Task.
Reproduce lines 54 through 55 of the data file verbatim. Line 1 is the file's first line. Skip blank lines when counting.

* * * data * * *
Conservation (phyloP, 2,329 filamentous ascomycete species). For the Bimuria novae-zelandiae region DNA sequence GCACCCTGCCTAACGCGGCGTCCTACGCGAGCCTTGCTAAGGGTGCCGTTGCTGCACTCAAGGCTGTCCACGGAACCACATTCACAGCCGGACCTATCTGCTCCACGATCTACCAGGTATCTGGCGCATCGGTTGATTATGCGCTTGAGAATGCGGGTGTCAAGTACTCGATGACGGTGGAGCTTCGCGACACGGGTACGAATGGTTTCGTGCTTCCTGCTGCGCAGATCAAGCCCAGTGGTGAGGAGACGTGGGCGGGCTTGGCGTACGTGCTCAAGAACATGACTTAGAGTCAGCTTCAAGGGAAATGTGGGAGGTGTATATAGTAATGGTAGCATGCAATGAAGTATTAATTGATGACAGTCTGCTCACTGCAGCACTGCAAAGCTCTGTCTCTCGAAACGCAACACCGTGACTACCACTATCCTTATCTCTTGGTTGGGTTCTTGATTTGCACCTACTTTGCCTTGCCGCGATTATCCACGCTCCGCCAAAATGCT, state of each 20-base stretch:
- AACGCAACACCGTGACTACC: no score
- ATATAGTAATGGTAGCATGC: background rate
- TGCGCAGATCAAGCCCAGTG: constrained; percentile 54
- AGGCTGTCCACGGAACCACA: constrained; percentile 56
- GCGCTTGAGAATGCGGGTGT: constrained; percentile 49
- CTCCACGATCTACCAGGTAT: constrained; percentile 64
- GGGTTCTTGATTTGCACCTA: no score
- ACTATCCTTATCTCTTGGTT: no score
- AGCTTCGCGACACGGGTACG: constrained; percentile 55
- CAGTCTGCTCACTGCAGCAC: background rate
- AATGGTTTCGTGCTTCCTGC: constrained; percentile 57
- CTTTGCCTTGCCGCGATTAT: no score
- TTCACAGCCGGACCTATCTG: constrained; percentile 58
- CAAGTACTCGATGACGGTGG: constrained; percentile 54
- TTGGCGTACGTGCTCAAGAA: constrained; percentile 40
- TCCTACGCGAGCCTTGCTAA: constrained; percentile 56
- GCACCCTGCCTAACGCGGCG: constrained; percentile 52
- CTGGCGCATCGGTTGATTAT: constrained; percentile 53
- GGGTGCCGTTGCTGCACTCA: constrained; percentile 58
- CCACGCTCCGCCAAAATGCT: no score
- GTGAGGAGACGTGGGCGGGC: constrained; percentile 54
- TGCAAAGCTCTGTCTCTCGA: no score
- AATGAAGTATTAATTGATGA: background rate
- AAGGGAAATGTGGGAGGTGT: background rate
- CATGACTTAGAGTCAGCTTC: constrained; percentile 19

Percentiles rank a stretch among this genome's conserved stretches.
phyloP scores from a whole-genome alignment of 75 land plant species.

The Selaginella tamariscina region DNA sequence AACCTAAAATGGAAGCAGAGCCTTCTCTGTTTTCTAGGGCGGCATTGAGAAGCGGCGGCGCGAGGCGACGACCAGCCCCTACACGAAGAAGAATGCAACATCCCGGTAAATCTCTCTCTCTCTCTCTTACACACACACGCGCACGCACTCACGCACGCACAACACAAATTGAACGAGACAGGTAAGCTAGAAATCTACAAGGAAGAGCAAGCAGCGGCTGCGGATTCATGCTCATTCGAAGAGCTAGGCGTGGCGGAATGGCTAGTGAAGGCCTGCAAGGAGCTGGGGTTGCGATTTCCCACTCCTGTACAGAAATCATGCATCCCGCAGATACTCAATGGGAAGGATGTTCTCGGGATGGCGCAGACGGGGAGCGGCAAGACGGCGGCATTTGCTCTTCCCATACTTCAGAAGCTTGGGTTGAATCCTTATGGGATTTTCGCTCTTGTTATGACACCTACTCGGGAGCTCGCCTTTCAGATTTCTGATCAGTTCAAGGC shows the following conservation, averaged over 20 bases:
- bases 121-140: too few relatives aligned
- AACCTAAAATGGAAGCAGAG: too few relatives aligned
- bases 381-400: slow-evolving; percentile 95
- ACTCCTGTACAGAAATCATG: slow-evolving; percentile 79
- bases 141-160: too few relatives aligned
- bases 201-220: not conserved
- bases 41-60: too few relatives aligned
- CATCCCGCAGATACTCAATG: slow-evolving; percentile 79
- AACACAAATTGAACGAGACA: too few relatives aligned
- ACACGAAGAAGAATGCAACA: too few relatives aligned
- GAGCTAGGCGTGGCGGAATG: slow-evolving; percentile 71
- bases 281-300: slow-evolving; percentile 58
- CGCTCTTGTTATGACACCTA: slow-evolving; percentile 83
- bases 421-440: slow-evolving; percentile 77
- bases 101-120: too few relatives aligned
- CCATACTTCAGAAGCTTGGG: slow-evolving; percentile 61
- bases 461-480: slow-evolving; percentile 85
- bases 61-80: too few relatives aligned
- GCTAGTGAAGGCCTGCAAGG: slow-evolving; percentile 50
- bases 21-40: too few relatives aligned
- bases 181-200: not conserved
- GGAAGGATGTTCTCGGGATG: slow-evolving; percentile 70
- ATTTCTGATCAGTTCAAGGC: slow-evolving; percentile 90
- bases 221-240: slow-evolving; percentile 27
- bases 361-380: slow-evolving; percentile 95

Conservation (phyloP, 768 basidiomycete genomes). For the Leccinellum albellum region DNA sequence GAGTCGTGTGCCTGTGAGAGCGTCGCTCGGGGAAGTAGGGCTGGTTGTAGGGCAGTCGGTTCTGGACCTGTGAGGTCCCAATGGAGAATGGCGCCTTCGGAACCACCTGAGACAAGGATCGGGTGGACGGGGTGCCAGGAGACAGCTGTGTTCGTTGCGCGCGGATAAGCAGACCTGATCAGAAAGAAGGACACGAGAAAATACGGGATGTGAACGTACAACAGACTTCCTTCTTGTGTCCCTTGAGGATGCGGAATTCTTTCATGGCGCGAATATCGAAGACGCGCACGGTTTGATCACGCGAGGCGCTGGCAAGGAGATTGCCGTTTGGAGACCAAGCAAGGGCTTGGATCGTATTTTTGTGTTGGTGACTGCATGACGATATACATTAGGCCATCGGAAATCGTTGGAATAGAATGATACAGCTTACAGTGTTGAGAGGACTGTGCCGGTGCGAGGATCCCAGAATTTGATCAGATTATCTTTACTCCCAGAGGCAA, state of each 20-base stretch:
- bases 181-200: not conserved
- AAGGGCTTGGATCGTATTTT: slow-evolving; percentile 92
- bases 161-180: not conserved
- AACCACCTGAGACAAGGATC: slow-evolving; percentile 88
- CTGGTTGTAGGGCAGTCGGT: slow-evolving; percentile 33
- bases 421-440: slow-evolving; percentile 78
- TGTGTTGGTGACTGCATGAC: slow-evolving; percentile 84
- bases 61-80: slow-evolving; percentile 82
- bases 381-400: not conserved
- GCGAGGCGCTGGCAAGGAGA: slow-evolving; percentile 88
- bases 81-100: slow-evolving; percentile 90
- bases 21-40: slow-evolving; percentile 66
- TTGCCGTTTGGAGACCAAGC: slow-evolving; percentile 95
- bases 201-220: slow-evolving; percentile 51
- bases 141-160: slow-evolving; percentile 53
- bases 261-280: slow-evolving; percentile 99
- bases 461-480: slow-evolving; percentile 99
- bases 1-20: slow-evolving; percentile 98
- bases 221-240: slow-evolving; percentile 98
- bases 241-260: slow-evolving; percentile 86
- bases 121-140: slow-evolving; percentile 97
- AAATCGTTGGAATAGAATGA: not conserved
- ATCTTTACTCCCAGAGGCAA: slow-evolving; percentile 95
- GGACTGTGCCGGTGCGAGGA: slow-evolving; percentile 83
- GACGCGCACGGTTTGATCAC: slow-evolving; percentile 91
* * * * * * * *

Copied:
- bases 361-380: slow-evolving; percentile 95

Conservation (phyloP, 768 basidiomycete genomes). For the Leccinellum albellum region DNA sequence GAGTCGTGTGCCTGTGAGAGCGTCGCTCGGGGAAGTAGGGCTGGTTGTAGGGCAGTCGGTTCTGGACCTGTGAGGTCCCAATGGAGAATGGCGCCTTCGGAACCACCTGAGACAAGGATCGGGTGGACGGGGTGCCAGGAGACAGCTGTGTTCGTTGCGCGCGGATAAGCAGACCTGATCAGAAAGAAGGACACGAGAAAATACGGGATGTGAACGTACAACAGACTTCCTTCTTGTGTCCCTTGAGGATGCGGAATTCTTTCATGGCGCGAATATCGAAGACGCGCACGGTTTGATCACGCGAGGCGCTGGCAAGGAGATTGCCGTTTGGAGACCAAGCAAGGGCTTGGATCGTATTTTTGTGTTGGTGACTGCATGACGATATACATTAGGCCATCGGAAATCGTTGGAATAGAATGATACAGCTTACAGTGTTGAGAGGACTGTGCCGGTGCGAGGATCCCAGAATTTGATCAGATTATCTTTACTCCCAGAGGCAA, state of each 20-base stretch: